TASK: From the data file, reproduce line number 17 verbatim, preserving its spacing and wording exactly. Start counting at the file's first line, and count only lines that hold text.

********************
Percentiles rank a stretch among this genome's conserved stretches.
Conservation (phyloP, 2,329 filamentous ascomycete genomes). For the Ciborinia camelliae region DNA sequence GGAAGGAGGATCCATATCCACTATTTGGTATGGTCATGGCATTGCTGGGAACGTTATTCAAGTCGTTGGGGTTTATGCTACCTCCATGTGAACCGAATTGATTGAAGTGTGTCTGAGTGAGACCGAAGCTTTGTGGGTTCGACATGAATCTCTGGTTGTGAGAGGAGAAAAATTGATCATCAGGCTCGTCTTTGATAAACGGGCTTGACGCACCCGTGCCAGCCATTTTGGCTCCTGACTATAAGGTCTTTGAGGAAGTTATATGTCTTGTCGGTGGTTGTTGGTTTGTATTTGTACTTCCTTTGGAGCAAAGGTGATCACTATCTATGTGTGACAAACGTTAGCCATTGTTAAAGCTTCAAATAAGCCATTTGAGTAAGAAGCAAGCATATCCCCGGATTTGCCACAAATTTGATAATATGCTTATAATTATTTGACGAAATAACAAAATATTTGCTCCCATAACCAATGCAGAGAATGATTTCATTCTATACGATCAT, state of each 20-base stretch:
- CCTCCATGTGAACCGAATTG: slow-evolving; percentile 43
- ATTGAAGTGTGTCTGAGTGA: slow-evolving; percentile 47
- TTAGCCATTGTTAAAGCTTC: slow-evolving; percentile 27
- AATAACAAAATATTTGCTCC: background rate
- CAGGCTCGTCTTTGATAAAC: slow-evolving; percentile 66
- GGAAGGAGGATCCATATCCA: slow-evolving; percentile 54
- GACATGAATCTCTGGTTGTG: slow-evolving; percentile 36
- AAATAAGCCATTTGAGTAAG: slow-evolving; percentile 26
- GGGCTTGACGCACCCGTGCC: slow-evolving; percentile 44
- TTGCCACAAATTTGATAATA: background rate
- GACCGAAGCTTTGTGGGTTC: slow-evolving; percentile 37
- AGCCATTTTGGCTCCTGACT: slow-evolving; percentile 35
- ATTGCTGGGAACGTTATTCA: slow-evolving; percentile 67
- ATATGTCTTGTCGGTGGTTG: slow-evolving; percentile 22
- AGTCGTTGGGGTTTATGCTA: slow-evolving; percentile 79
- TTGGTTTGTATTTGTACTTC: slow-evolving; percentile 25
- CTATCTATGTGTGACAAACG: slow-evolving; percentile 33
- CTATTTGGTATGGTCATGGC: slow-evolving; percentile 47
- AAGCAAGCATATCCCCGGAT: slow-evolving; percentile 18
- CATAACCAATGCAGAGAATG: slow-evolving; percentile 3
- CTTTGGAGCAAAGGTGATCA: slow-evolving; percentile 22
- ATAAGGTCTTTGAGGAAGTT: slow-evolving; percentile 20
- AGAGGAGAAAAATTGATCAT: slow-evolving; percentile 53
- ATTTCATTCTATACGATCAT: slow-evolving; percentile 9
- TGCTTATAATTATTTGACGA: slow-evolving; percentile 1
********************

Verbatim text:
- AGTCGTTGGGGTTTATGCTA: slow-evolving; percentile 79